When Pinckney and Louisa (Nuckolls) Thornton moved to Arkansas their son, Thomas Pascal and wife Milbrey (Ward) Thornton stayed behind in Whitfield County, GA.
On May 1, 1862, just a few months after the War of Rebellion had started, Thomas Pascal Thornton, enlisted his service to The Confederate States of America at Ringgold, GA as Private in Company "E", 1st. Confederate Regiment Infantry Army of Tennessee. Most Confederate soldiers were neither long term regulars nor draftees, but war time volunteers whose values remained rooted in their homes and communities from which they sprang to defend and to which they desperately wanted to return.
After several years of fighting, Thomas was captured by Union troops on July 3, 1864 near Kennesaw, GA. He was taken to the Provost Marshall General July 12th in Nashville, Tennessee. By July 15th, he was received at Military Prison, Louisville, KY ending up at Camp Douglas, IL. Thomas' brother-in-law, William Calvin Ward, of Tunnel Hill did not survive this wretched prison camp, full of pestilence and hardship. Thomas was released from Camp Douglas May 19, 1865 after taking the Oath of Allegiance at which time he was set free to return home to his family.
While Thomas was away with the army, Milbrey was living in Tunnel Hill, GA. Winters had been brutal in North Georgia especially in 1863 and times were hard as a result of the fighting in and around Tunnel Hill. As the Yankees swept through Tunnel Hill and Ringgold, Milbrey tried to save her most valuable possessions. After all, her husband was away fighting and giving his all for the cause, she had to take matters into her won hands. She loaded a wagon with her treasures took them deep into the hills burying them so the Yankees could not find them. Milbrey was reported to be skilled in the art of horseback riding, one of her most treasured possession being a velvet side-saddle. She wrapped her saddle in quilts along with other treasures and buried them deep in the red Georgia clay to keep all from harms way. Sadly, upon recovery the dirt and moisture had taken its toll, all was destroyed.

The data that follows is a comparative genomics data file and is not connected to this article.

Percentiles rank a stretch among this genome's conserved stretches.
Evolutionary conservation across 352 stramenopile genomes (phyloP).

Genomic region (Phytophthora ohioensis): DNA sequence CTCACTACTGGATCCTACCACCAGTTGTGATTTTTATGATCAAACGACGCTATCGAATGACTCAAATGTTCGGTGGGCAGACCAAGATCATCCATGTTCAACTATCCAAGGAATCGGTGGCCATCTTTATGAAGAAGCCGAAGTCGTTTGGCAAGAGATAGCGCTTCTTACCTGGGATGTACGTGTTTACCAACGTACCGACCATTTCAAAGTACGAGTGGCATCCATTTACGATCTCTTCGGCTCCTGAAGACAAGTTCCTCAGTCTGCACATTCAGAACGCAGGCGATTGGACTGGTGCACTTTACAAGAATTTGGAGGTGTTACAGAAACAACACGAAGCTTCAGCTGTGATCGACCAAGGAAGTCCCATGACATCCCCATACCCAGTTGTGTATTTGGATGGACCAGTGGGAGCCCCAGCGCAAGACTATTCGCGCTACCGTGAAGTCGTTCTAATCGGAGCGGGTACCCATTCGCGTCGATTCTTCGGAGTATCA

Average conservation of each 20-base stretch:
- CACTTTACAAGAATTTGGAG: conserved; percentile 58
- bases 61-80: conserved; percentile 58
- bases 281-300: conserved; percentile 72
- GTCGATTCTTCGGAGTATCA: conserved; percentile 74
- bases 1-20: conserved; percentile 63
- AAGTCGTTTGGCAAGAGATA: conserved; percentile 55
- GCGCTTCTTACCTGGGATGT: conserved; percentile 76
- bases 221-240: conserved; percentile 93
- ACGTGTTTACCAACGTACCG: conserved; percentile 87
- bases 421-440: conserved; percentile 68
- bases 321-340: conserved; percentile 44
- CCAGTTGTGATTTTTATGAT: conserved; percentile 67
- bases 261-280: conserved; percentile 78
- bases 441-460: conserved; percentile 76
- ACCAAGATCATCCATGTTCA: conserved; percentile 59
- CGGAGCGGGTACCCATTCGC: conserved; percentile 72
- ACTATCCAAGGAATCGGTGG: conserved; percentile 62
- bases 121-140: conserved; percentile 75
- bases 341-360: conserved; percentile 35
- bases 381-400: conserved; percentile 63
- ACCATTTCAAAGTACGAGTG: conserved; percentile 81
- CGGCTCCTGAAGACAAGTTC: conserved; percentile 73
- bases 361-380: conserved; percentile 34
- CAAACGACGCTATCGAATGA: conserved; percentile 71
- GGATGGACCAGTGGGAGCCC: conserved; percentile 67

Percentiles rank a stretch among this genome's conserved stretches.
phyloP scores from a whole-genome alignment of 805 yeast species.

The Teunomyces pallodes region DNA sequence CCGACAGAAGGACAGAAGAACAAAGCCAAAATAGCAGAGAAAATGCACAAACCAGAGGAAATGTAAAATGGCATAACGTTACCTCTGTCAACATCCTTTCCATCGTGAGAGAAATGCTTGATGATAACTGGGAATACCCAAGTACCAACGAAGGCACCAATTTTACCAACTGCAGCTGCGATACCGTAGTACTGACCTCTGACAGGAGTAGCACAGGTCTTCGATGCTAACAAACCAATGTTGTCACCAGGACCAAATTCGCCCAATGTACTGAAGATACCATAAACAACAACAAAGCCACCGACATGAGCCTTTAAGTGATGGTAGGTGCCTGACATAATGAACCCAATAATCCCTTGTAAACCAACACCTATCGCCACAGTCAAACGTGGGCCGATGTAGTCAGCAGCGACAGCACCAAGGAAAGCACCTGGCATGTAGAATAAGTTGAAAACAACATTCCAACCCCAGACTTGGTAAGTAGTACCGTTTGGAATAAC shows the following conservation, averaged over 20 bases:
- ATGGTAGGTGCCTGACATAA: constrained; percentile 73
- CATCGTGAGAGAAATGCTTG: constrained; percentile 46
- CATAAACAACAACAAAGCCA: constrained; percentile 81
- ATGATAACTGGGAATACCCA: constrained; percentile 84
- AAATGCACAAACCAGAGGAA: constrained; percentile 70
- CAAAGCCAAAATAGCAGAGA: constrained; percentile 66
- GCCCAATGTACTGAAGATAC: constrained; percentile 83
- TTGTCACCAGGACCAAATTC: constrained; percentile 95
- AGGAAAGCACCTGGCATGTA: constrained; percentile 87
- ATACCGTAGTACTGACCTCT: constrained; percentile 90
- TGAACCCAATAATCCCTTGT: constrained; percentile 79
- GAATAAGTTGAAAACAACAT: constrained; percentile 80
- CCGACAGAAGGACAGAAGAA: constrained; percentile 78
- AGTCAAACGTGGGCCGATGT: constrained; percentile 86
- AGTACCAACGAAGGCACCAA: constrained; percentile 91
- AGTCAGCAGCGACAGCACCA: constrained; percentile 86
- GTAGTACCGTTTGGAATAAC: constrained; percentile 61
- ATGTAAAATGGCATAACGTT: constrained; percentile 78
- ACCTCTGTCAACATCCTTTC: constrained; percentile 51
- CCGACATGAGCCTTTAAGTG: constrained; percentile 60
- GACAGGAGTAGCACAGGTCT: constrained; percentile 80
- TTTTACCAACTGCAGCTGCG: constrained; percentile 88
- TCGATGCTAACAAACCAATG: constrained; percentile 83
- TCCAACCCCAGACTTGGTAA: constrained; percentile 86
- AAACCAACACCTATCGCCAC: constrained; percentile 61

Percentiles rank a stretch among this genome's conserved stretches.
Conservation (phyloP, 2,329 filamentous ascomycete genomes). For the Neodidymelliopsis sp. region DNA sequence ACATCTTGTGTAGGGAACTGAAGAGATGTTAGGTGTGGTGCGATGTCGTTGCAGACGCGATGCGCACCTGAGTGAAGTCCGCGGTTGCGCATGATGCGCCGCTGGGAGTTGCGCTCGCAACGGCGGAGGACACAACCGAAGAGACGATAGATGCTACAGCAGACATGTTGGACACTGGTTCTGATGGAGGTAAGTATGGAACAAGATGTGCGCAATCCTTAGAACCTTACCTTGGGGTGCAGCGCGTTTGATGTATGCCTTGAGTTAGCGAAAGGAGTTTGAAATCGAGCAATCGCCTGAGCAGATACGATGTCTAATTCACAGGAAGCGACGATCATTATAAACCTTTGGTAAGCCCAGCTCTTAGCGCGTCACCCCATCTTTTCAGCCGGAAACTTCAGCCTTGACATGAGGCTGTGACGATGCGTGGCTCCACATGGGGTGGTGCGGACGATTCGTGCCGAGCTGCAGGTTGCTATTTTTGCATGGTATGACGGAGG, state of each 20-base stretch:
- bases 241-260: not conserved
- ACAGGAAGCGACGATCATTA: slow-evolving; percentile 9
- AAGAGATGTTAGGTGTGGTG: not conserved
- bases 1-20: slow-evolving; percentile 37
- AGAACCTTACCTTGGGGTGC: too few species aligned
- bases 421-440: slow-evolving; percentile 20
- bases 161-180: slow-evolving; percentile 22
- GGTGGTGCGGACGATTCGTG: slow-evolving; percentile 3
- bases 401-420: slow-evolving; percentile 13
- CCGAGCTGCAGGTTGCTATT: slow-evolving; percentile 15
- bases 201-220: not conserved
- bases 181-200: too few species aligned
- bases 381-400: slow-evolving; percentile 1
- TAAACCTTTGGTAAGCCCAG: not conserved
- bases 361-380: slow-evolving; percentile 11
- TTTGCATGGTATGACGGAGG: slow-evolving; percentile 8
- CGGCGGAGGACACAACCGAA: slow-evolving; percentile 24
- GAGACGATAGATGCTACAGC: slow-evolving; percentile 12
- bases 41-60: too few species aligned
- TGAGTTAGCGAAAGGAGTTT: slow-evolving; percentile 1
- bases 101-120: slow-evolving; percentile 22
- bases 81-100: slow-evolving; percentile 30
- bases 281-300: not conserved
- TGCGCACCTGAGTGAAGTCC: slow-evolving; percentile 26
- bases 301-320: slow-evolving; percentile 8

Thomas Pascal Thronton, Sr., the third child of Thomas Pinckney and Mary Louisa (Nuckolls) Thornton, after returning home, from the War of Rebellion, went to work for the railroad as many did in those days. He was the general car foreman for the old Western & Atlantic Railroad in Nashville, Tennessee. After living in Tennessee for several years, Thomas and family returned to Tunnel Hill GA about 1875 and he continued working for the railroad. His son, Thomas Pascal Thornton, Jr., at the age of 16 entered the service of the railroad as a car oiler under his father's supervision at Boyce Station, TN on the old Western & Atlantic Railroad, later the Nashville, Chattanooga & St. Louis. Thomas Jr. worked on to become one of the most famous "Wreck Masters" in the south. He told of seeing bad wrecks, human beings dead or suffering, giant locomotives twisted and mangled and somehow he was always able to bring order out of destruction, to fulfill the railroad man's creed and clarion call "Clear the main line!"
After Thomas Pascal Thornton Sr. first wife, Milbrey passed away, Thomas, Sr. married his first cousin, Annie Graham. Annie's parents were Dr. J.D. Graham and Virginia E. (Nuckolls) Graham, daughter of James Alexander and Ann (Burrus) Nuckolls.